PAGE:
7. Admittedly defendants 3 and 4 are not parties to the agreement under which the plaintiff is claiming reliefs. As per the statement in para 4 of the plaint the plaintiff claims that the right of publishing Tinkle pictures in Malayalam language exclusively vests with the plaintiff. It is further stated that no other publication in Malayalam has any right whatsoever to receive the bromides of Tinkle and publish them in Malayalam. In other words, the plaintiff is claiming that he has an exclusive licence as defined in Section 2(j) of the Act. The further question is whether there is any infringement of the rights coming within Section 2(m) of the Act The learned counsel for the plaintiff pointed out that there will be infringement only if such reproduction is made in contravention of the provisions of the Act. Section 55 of the Act provides for civil remedies for infringement of copyright Section 51 of the Act shows when copyright is infringed. Copyright in a work shall be deemed to be infringed when any person does anything, the exclusive right to do which is by the Act Conferred upon the owner of the copyright, Without a licence granted by the owner of the copyright or the Registrar of Copyrights under the Act or in contravention of the conditions of a licence so granted or of any condition imposed by a competent authority under the Act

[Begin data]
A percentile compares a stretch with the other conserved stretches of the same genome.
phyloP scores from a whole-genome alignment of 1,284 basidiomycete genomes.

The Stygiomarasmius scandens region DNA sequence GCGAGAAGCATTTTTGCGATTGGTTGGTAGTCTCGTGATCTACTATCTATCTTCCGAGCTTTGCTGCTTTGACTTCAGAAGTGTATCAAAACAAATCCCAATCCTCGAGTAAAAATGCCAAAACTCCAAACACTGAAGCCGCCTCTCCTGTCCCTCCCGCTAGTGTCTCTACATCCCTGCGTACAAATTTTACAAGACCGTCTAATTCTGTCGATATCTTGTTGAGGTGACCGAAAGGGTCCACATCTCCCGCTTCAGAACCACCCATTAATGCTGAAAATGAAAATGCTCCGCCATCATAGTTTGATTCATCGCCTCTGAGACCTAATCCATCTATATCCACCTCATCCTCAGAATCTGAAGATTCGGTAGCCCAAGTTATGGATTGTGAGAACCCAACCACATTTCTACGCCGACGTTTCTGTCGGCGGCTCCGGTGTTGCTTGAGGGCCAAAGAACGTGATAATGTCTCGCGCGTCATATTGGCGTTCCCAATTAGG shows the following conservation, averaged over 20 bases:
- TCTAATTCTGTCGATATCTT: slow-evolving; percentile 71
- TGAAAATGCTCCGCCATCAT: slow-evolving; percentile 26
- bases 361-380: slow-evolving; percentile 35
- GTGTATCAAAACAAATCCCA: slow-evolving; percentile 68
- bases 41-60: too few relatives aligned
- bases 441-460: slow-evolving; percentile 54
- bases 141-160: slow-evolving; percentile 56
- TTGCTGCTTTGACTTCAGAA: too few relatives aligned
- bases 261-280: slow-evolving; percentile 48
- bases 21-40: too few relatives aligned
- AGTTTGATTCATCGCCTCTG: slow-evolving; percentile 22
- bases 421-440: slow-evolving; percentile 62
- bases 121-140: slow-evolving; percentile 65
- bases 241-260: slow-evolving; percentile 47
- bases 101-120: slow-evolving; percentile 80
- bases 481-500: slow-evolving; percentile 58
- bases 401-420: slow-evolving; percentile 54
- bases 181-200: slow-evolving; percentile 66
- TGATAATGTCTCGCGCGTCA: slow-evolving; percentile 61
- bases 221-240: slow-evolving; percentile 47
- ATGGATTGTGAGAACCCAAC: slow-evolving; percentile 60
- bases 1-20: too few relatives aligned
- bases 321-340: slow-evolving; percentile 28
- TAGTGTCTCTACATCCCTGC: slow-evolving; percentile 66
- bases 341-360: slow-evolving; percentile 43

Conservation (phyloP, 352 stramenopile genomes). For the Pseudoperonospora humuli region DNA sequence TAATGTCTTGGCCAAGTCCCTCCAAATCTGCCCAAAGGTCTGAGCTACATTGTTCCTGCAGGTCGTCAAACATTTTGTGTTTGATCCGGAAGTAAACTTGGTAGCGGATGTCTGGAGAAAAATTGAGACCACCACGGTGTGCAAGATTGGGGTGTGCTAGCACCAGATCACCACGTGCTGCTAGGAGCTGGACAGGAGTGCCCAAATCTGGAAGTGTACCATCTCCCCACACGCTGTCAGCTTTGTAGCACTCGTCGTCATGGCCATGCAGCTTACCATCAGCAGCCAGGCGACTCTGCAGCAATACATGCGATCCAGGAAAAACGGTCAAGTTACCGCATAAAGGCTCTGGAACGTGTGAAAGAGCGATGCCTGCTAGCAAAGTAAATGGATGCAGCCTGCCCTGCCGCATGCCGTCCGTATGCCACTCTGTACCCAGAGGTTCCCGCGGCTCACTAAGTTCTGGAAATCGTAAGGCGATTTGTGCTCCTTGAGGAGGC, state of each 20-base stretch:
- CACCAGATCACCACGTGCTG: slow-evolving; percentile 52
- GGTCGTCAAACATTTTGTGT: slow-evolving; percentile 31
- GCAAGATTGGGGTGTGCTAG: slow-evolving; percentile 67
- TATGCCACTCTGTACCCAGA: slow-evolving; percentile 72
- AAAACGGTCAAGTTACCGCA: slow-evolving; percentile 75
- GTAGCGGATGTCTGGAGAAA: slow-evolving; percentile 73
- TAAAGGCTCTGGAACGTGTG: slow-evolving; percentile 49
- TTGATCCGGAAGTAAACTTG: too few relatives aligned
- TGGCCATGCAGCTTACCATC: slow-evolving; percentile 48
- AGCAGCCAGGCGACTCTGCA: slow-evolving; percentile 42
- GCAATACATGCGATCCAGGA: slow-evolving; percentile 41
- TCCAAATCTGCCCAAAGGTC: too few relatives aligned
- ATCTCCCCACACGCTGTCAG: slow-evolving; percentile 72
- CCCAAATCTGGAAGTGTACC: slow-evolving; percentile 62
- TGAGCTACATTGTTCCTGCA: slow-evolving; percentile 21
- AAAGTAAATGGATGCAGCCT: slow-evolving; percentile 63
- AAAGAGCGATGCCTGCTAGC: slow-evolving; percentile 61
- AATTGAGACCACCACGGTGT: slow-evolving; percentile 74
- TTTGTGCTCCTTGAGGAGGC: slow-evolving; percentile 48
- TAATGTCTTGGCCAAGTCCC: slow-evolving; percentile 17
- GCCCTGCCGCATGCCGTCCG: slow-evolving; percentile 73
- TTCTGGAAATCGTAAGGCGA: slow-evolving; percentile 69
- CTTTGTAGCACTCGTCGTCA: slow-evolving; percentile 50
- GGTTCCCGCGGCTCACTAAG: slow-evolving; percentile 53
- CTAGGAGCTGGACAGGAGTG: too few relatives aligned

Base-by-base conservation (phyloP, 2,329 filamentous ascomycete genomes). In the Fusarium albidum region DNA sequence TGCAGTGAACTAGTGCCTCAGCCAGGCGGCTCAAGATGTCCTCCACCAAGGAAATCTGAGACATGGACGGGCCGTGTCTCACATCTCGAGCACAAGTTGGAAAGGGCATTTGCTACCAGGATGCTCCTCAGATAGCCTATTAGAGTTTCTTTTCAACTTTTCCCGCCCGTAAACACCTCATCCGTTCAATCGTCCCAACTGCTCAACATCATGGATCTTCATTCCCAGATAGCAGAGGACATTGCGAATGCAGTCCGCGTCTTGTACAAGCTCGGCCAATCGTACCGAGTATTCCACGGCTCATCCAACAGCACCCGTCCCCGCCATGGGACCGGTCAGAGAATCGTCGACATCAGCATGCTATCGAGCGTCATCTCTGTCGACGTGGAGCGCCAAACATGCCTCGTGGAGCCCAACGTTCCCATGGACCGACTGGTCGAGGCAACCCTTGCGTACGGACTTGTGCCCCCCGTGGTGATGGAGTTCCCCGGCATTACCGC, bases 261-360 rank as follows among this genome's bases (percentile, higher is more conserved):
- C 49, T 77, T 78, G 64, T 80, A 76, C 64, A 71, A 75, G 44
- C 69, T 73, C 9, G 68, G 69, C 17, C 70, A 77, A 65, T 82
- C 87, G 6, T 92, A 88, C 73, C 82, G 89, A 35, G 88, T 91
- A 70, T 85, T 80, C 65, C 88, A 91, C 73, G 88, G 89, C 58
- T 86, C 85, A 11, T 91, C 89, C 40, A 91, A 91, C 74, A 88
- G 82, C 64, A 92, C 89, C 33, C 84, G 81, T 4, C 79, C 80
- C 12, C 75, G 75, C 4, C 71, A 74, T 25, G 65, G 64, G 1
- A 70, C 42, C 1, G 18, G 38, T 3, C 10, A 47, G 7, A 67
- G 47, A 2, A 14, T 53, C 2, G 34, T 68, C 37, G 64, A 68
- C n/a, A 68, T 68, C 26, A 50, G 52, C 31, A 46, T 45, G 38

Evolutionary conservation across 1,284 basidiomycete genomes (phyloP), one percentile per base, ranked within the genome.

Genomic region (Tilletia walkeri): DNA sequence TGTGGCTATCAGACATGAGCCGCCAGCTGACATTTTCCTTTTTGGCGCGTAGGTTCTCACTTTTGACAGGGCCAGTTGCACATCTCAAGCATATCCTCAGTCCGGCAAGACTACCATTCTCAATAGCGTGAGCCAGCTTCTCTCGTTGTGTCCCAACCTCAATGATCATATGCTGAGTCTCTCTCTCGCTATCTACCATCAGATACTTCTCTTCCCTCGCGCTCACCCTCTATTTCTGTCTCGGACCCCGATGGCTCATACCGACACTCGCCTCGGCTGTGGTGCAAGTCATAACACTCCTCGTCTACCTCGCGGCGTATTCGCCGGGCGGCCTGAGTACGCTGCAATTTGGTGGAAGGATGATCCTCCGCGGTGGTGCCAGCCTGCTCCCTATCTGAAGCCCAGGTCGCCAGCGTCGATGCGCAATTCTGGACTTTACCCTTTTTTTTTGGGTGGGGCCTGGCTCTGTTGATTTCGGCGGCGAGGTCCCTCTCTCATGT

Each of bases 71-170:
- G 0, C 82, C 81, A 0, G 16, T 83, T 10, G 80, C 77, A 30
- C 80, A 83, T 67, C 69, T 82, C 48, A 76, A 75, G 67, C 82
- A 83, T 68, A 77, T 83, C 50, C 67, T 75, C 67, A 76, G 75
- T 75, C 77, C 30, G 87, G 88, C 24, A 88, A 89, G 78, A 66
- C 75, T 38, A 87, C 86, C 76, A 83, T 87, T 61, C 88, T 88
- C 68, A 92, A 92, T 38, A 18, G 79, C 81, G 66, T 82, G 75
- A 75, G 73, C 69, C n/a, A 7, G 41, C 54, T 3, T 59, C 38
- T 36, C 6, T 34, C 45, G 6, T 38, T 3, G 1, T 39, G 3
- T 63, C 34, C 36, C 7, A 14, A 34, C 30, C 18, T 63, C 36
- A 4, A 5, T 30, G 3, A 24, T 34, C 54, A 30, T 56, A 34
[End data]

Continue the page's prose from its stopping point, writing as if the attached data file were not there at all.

8. From this it is clear that what the plaintiff is claiming in the suit is an exclusive right to publish the picture stories and that is why defendants 3 and 4 are also impleaded in the suit In this connection, I may refer to two passages from Copinger and Skone James on Copyright, 12th Edn., at p. 67; para 175;
“ARTISTIC WORKS Statutory definitions. Previously to the Copyright Act, 1911, the copyright in artistic works was the subject of various statutes which dealt separately with engravings; paintings, drawings, photographs, and works of sculpture. -Under the Act of 1911 these all fell under one compendious phrase, Section 1 conferring copyright upon “every original artistic work”.
Para 546 :
The acts restricted by the copyright in an artistic work are reproducing the work in any material form; publishing the work; including the work in a television broadcast; and causing a television programme which includes the work to be transmitted to subscribers to a diffusion service.”